Earlier 16th century, later N aisle. Roofless rectangular-plan church, extended on N elevation by shorter aisle. Pink and grey rubble sandstone, irregular quoins, other dressings ashlar. Chamfered openings and cavetto wallhead course to S elevation; string course at wallhead level, E and W gables, pediments slightly recessed, moulded skewputts and evidence of coped skews; Tudor-arched door to W gable. N aisle, coursed pink and grey squared rubble sandstone, eroded droved ashlar quoins; pointed arches; ashlar corbel table to wallhead.
S ELEVATION: round-headed nave door to left, square-headed chancel door to right flanked on left by formerly trefoil-headed window and on right by blocked square-headed window.
W ELEVATION: door to original gable at right; large pointed-arch door with moulded surround to later aisle at left, wrought-iron gates and grilles.
E ELEVATION: original gable to left, remains of Bourke family burial enclosure, 2 classical memorial plaques, part of N elevation to right return blank; N aisle gable recessed to right, remains of burial enclosure (droved ashlar), moulded pointed-arch window with stone slab infill sculpted in imitation of large diamond-pane glazing.
N ELEVATION: predominantly blank; gun-barrel waterspout to left.
INTERIOR: original building; tombstones on floor, remains of water spout to E of nave door, Clayhill family memorials at N wall. N aisle; blocked doorway and round-headed arch at S wall (external wall of original building), Mylne family memorial at N wall.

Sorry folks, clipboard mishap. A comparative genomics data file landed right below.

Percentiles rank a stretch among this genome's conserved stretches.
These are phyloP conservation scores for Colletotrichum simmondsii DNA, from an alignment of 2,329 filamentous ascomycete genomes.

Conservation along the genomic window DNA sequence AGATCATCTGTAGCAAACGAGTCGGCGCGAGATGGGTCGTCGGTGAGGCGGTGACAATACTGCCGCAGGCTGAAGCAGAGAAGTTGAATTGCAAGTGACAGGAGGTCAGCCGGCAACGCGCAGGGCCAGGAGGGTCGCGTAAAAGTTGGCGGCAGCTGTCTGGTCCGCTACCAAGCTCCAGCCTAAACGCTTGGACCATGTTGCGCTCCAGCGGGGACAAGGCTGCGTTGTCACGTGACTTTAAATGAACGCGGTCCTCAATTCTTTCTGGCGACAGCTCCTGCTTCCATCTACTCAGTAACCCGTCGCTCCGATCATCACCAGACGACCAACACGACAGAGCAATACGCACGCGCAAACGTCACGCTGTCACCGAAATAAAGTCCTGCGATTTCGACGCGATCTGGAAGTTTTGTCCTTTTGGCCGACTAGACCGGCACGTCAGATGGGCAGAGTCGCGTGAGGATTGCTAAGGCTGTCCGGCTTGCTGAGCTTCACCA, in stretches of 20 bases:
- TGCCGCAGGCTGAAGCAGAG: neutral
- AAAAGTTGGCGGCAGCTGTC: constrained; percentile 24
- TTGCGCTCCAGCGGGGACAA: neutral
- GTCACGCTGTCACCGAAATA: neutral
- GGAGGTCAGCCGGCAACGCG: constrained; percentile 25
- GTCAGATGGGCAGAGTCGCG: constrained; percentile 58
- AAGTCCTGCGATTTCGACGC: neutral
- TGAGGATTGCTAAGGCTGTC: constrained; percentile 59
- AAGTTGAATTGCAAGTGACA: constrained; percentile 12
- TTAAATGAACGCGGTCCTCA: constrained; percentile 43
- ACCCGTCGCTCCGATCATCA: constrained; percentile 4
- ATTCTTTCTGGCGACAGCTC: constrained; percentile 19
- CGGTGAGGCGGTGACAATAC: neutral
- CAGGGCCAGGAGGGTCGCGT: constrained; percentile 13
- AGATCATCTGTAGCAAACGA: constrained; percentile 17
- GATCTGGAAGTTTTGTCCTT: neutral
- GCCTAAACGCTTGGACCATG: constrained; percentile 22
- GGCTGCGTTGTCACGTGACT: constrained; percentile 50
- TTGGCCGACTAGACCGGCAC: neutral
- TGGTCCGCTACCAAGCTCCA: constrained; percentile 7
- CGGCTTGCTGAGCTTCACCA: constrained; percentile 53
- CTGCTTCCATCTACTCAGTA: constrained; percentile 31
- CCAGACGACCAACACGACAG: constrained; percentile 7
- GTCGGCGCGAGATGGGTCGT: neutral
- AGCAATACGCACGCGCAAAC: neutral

CHURCHYARD: 18th and 19th century tombstones, rubble enclosing wall, collapsed in places, round-headed ashlar gateposts to W.
COCKS/COX TOMBS: Cocks family burial enclosure, ashlar tombstone, cast-iron railings; Cox family burial enclosure, polished Peterhead granite surmounted by urn, cast-iron railings.
STANDING STONE: unmarked standing stone at NW corner.
Statement of Special Interest
St Peter's Church and Churchyard is a Scheduled Monument. The church is sometimes referred to as Dargie church. The church is claimed to be the oldest ecclesiastical foundation north of the Tay, being founded by St Boniface during the late 7th century, who also went on to establish the church at Tealing and Restenneth. There was formerly a carved stone in the blocked window to the east of the south elevation, now in the collection of the Royal Museum of Scotland, Edinburgh. The trefoil-headed window of the south elevation, now seriously eroded, is shown in MacGibbon and Ross. See also the NOTES to Liff Parish Church.
Scheduled Ancient Monument, No 2996.
Arthur B Dalgetty, THE CHURCH AND PARISH OF LIFF (1940), pp36-7; Andrew Jervise, EPITAPHS AND INSCRIPTIONS (1875), vol I, pp193-6; David MacGibbon and Thomas Ross, THE ECCLESIASTICAL ARCHITECTURE OF SCOTLAND (1897), vol III, pp454-5; Charles McKean and David Walker, DUNDEE, AN ILLUSTRATED INTRODUCTION (1985), p130; Lawrence Melville, THE FAIR LAND OF GOWRIE (1939), pp177-8; Alexander J Warden, ANGUS OR FORFARSHIRE (1884), vol IV, p172; OSA (1794), vol XIII, p117.
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Printed: 21/01/2019 19:42